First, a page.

The bar has been raised.
Heavy Rain proves that A) you can actually do movie style, down to earth drama in videogames, and that B) the videogame part of the equation is valuable.
I have often wondered why there are no adventure games where you would “solve problems” by making decisions and talking with people instead of hunting for suitable items. This is the way you usually solve problems in the real life and by extension, in movies. Heavy Rain proves that it’s possible. You can do meaningful human drama without any fantasy crutches. It’s still a story about a Hollywood-style serial killer, but I can see that Heavy Rain’s character-based drama could work with any type of drama you might expect from the movies. In itself, this is a major breakthrough for videogames.
Some have said that Heavy Rain could just do without the player controls, as it can feel like you’re just going through the motions of “controlling” the characters. First, this is false as the story can and does take different turns based on your actions and second, it’s all in your head. If you decide that this is something you’re not interested in, well, then changing the baby’s diaper or sitting at a table, depressed, are unlikely to provide you with anything you might enjoy. If you do buy into the drama and go under the skin of the lead characters, you’ll find a very, very engaging experience. I found the many tense scenes in Heavy Rain far more engaging, more exciting, more scary than anything I can recall from other games.
Going through the motions of controlling these often very mundane things the characters do, like turning door knobs, brushing your teeth, deciding to take another drink, and so on, really makes you relate to the characters and immerse (yes, there’s that word) yourself in the story. This makes the admittedly very barebones, if competently told, Hollywood story much more interesting than what it would be, seen as a movie.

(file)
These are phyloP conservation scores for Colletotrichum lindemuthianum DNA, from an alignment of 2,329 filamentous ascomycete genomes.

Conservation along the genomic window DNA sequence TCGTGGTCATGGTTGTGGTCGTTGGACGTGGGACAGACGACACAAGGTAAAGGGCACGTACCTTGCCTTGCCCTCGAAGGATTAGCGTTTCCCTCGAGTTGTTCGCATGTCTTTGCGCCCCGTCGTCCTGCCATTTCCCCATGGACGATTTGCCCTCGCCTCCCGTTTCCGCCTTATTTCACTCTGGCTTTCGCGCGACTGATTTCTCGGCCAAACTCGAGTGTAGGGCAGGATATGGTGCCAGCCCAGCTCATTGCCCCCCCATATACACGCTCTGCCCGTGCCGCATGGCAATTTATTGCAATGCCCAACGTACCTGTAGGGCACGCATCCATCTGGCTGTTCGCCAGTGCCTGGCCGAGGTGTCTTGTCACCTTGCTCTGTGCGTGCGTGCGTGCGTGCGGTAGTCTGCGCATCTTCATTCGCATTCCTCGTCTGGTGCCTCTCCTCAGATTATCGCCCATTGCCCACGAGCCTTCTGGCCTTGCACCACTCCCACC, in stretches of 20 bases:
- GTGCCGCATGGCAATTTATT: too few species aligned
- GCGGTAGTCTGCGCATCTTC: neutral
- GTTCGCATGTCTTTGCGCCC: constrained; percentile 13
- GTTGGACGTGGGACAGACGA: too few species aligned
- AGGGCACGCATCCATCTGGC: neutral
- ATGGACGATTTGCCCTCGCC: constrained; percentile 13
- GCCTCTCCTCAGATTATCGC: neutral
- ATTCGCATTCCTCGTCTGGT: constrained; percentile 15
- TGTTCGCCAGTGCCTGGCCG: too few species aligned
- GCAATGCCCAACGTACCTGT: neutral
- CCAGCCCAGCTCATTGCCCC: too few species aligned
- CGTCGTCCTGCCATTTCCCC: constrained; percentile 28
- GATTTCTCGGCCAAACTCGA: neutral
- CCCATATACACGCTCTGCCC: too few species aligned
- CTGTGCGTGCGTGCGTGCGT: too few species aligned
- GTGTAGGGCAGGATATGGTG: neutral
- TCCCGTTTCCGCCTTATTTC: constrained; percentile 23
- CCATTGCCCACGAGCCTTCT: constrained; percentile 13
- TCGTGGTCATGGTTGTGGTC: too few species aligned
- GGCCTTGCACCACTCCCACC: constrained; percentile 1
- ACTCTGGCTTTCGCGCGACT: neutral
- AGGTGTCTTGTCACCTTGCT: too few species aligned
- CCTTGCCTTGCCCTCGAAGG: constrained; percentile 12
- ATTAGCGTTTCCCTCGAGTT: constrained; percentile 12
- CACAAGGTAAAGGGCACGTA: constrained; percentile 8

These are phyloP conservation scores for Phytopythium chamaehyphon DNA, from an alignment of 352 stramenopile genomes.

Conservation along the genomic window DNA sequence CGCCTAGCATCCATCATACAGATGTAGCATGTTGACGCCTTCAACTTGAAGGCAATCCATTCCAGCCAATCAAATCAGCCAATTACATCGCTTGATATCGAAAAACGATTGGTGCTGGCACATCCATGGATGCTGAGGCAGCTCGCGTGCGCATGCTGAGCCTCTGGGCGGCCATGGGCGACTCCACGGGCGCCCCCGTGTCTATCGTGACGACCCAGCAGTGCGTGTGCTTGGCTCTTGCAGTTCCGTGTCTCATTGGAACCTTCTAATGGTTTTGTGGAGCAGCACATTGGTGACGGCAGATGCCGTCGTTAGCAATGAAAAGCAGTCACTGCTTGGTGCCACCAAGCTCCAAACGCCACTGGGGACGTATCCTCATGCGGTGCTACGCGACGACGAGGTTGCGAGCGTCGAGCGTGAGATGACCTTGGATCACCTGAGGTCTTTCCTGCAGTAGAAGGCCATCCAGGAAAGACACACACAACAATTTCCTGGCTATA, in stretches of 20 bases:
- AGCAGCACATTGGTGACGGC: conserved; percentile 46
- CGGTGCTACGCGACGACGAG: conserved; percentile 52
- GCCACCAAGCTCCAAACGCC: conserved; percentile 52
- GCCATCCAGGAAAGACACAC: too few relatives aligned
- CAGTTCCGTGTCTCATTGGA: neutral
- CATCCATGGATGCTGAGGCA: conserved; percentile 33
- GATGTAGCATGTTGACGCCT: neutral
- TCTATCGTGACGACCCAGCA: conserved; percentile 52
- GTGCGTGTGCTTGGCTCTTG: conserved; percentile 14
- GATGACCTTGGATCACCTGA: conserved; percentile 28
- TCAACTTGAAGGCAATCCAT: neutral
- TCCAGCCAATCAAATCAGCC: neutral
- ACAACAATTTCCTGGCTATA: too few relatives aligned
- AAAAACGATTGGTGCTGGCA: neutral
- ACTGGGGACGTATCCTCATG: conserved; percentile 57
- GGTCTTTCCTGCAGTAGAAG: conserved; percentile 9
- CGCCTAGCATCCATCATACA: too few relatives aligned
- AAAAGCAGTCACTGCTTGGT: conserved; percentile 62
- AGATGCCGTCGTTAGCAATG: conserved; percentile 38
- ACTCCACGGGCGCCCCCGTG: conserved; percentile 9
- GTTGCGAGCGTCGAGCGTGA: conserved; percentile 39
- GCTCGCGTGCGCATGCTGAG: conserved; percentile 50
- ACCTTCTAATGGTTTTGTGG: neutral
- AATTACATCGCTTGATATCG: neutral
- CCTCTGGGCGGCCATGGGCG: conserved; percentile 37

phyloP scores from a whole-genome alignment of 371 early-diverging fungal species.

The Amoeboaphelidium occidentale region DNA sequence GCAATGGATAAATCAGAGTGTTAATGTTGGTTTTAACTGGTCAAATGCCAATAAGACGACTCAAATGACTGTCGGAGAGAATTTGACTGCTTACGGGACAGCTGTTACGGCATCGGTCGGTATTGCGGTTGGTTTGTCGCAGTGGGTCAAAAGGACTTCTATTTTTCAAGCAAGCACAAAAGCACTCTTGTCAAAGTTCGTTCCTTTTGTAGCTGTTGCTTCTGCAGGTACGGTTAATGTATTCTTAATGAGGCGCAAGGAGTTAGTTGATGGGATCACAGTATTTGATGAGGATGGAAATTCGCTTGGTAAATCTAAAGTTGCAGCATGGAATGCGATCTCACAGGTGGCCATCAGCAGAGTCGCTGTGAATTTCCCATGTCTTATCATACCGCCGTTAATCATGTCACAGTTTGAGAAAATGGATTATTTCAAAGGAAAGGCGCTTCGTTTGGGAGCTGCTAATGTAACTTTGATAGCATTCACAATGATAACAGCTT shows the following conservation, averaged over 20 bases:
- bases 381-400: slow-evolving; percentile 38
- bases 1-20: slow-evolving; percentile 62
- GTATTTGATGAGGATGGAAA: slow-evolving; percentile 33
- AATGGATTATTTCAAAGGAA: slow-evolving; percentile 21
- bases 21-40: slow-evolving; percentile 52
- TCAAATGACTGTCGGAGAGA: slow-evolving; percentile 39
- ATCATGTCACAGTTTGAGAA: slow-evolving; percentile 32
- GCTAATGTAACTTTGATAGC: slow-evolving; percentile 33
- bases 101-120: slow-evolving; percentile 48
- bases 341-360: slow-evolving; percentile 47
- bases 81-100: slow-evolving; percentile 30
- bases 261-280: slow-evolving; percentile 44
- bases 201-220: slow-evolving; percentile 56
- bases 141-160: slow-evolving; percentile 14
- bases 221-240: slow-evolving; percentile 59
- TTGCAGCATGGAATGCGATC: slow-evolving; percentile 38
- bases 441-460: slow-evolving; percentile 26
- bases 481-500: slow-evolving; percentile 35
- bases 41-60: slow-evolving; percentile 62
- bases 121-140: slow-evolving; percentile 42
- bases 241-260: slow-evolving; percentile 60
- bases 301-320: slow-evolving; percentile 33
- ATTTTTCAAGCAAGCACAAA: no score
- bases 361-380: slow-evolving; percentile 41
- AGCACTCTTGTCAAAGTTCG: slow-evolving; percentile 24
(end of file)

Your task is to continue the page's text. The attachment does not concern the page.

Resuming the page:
Also the whole notion of “movie-like” games has been now validated. Done properly, cinematography rules work in a game context. No other game has taken these nearly as close to heart as Heavy Rain, and it’s much better for it. Lots of points for the courage to throw videogame plot exposition conventions out of the window, as well. The story often cuts to a new scene without lingering and lets the audience fill in the blanks. It all feels very natural.
Heavy Rain is one of the very few games I would call mature. Can I please have more? I am only worried that we have to wait until Quantic Dream’s next game before we see the envelope pushed even further. I hope that the sales convince publishers that more mature games for increasingly mature audiences are warranted.